Updated: Jul 10
“We’re already seen as scum, as monsters. So we’ve got nothing to lose and everything to gain.” - Rutger Malone
Body Art remains my favorite Kristopher Triana book and I think I know why. When I finished the Director’s Cut—with the never-before-seen epilogue—I noticed that Rutger Malone’s description of the porn industry has striking similarities to the world of extreme horror. At least in my mind.
I’m not saying extreme authors are porn stars, but there’s definitely a stigma still. Even mainstream horror authors don’t always get a literary pass. If you had to pick a genre that was the black sheep of fiction, it would be horror. There’s been people who were originally supportive of my being an author only to become quite shocked and unsupportive after they learned some of my books belonged behind a beaded curtain with a warning label.
Right there, I already feel a little kinship with Rutger, Kandi, and Jessica of Body Art—though I’m not about to do a scene with them ever! The connection increases as the novel describes how the porn industry changed over time. It’s evolution seems to mirror extreme horror's history.
In the golden age of horror, brick and mortar stores had large sections of shelf space dedicated to the genre, and big names were able to slip extreme nuggets into stories with minimal pushback. Stephen King has child sex scenes in IT; The Long Walk is basically a novel of graphically killing teenagers (my review here). And he’s only one author in a long list from Clive Barker to Anne Rice featuring explicit manuscripts.
Despite the revolting nature of the subject matter, there is an art to writing these extreme scenes. You must be masterful in their delivery. There should be a reason for the gore and sex, characters we can root for, and a message that shows us something about ourselves, even if it’s something we’d rather hide.
In the Golden Age of Porn, Rutger and Kandi were masters. The acting and film production were good—well, they were at least decent, lol. There was a plot and settings that hoped to stimulate the mind.
“Good porn isn’t just about simple stimulation. You can get that at any titty bar. Quality adult films are about the music of the flesh, the art of the body. They have buildups that make you anticipate the action. Not like now. The actors barely say hello before they start boning. There’s no character, no chemistry. People forget that the mind is the strongest erogenous zone.” – Rutger Malone
Now adays, any frat boy with an iPhone and a couch can make a porno.
By many metrics, it could be argued that horror has declined since the early 2000s. Similar to the iPhone, print on demand companies have made it possible for anybody with a computer to crank out an extreme horror book. While it’s great that widespread access is available, such saturation can change how the genre is viewed. Scroll through Amazon and behind the flashy horror covers are a lot of no-talent BJ scenes on a couch.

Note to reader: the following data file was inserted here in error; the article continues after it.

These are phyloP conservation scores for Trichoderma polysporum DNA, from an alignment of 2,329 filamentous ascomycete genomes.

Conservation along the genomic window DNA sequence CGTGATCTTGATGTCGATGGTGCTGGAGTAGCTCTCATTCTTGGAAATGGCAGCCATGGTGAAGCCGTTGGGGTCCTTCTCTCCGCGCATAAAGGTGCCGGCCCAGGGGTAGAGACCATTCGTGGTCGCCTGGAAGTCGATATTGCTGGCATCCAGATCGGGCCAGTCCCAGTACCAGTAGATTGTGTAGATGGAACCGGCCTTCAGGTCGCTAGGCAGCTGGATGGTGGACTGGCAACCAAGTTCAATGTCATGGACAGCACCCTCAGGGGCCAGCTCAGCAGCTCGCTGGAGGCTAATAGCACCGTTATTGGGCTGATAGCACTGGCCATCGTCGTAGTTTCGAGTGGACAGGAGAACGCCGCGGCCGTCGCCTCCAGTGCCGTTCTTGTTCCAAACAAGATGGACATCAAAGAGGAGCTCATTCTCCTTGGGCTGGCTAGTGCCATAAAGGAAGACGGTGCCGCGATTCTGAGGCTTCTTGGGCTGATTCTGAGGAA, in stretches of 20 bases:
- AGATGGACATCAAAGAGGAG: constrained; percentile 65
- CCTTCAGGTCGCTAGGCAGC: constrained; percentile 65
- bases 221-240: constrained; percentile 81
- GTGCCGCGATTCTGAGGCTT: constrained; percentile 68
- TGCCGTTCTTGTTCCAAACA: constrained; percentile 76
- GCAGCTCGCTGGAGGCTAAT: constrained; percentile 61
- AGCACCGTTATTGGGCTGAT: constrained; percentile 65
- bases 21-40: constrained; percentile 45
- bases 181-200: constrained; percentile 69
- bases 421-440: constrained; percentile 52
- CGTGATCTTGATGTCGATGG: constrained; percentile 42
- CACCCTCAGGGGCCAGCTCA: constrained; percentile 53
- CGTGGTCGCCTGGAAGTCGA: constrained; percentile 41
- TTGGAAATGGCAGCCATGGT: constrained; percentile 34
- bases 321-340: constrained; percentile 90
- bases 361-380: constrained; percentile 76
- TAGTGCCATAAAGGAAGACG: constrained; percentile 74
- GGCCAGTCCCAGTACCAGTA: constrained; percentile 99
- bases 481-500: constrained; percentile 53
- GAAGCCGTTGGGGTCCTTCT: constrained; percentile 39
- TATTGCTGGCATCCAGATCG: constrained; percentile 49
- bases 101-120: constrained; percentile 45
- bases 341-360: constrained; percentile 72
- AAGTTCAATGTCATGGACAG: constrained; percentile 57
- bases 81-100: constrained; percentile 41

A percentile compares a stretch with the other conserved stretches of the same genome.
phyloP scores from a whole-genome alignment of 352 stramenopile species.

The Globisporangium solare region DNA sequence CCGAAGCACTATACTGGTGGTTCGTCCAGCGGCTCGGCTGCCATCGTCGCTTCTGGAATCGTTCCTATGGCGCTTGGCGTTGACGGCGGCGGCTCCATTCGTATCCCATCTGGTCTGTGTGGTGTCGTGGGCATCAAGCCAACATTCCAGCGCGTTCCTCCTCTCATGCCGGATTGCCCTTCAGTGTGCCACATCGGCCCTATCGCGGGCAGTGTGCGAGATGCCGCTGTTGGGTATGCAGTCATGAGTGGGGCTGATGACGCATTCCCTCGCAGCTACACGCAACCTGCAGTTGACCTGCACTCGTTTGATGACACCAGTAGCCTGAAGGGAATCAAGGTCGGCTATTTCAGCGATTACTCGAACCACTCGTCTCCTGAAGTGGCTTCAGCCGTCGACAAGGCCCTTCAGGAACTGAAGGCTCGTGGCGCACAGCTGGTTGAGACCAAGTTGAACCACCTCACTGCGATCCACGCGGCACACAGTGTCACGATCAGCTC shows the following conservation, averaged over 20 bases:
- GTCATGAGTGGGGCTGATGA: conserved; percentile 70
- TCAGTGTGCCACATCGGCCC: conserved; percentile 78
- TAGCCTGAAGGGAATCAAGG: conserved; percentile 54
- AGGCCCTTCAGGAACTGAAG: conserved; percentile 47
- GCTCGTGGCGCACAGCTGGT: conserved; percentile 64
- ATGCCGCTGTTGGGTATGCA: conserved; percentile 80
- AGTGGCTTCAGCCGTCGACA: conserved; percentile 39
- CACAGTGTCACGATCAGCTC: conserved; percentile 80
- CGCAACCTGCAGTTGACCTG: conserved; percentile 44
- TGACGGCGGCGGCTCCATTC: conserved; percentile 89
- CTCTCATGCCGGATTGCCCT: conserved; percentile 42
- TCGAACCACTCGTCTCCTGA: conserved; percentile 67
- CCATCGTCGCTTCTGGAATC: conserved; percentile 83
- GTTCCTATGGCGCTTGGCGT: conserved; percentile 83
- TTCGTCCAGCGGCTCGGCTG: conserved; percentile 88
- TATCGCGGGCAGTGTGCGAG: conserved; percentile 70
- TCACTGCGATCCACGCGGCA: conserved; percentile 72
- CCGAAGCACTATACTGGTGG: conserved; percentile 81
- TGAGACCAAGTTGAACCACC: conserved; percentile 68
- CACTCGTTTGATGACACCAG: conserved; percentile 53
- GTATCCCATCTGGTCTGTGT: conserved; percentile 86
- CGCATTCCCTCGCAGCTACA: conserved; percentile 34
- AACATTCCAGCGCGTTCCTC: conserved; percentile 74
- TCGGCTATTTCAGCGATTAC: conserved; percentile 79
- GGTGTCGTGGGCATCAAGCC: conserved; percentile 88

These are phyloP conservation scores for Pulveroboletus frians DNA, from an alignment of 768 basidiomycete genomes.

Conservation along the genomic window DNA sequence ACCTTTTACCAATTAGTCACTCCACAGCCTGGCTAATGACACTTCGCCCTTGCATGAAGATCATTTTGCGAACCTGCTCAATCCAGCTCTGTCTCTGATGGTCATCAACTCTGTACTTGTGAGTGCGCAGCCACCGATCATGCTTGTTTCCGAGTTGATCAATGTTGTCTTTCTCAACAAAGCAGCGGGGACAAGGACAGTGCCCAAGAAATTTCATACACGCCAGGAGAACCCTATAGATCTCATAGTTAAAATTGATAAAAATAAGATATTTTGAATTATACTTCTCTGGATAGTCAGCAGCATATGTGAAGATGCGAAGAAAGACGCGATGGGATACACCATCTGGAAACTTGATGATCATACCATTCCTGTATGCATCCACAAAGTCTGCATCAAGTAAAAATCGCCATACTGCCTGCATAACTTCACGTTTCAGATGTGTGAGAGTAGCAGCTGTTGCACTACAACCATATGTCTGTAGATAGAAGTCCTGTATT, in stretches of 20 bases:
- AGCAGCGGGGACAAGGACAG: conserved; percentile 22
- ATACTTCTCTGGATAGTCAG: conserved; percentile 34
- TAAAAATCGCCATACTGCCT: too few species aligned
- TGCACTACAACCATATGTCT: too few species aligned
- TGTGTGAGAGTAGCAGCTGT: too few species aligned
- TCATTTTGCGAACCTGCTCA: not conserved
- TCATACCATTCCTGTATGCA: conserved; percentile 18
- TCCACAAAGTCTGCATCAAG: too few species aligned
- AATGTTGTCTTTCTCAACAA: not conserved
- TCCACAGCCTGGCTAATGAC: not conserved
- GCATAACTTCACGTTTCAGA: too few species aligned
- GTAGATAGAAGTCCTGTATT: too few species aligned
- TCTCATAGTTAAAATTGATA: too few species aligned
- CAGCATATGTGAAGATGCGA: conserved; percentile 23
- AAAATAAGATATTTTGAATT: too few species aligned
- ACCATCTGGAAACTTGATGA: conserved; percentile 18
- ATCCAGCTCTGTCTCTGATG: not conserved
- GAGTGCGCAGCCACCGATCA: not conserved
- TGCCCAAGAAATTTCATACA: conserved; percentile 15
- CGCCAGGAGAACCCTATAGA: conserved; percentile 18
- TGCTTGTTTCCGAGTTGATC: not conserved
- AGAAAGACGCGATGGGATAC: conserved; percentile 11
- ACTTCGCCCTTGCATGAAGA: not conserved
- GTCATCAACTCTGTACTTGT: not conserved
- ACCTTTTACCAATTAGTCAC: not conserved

It gets to a point that to be noticed, you have to break the mold somehow. But it takes more than just writing the most messed-up book to be crowned the King or Queen of Extreme.
“The amateurs have stolen our art from us. They’ve taken our rightful paychecks away. So, we turn to the black market. We do what the amateurs can’t. We break the mold once again, Kandi, and in doing so, we become immortal.” - Rutger Malone
Authors like Kristopher Triana seem to be like Rutger Malone and Kandi. They maintain a high-level of literary craft and add in the extreme, attempting to create a symphony of splatter, a revolting yet highly-moving story, that gets inside you and changes you. A blend of mainstream with extreme. That’s why Body Art is my favorite Triana book, because it’s the story of walking the line, of creating powerful art, but without succumbing to the pitfalls of the industry. Something that Jessica was unable to do in Body Art.
Porn can be a slippery slope that may negatively affect aspects of mental health if you’re not careful. Horror can be the same way. When authors push to create monsters on the page and describe the next revolting act, we have to be sure not to allow our thoughts to become too monstrous.
The masters of extreme horror may not even like the label 'extreme' because we are true authors and we strive for genius, not cheap fuck films. We do it by digging into the worst parts of society and human condition, then share the story, not just to shock you, but to arouse the mind. To take you into the darkness, expose you to the danger, and finally take you safely back to the beauty with an artful plot, writing style, and message.
If you don’t have those things in your story, you're just an amateur.
That's why I connect with this book, and if you haven't checked out Body Art yet, the Director's cut includes a short story fro Triana, Intro from John McNee and a never-before-seen epilogue. The original is out of print, but you can find a copy here while supplies last.
And if you’d like to see my style of extreme horror, Corpsepaint & Rabbithole is free here. It's a great way to see if you'll enjoy my full Black Planet series without spending any money up front.
My next short story appearance will be in Chew On This! from Robert Essig. This anthology also features Kristopher Triana and other extreme authors who are anything but amateur.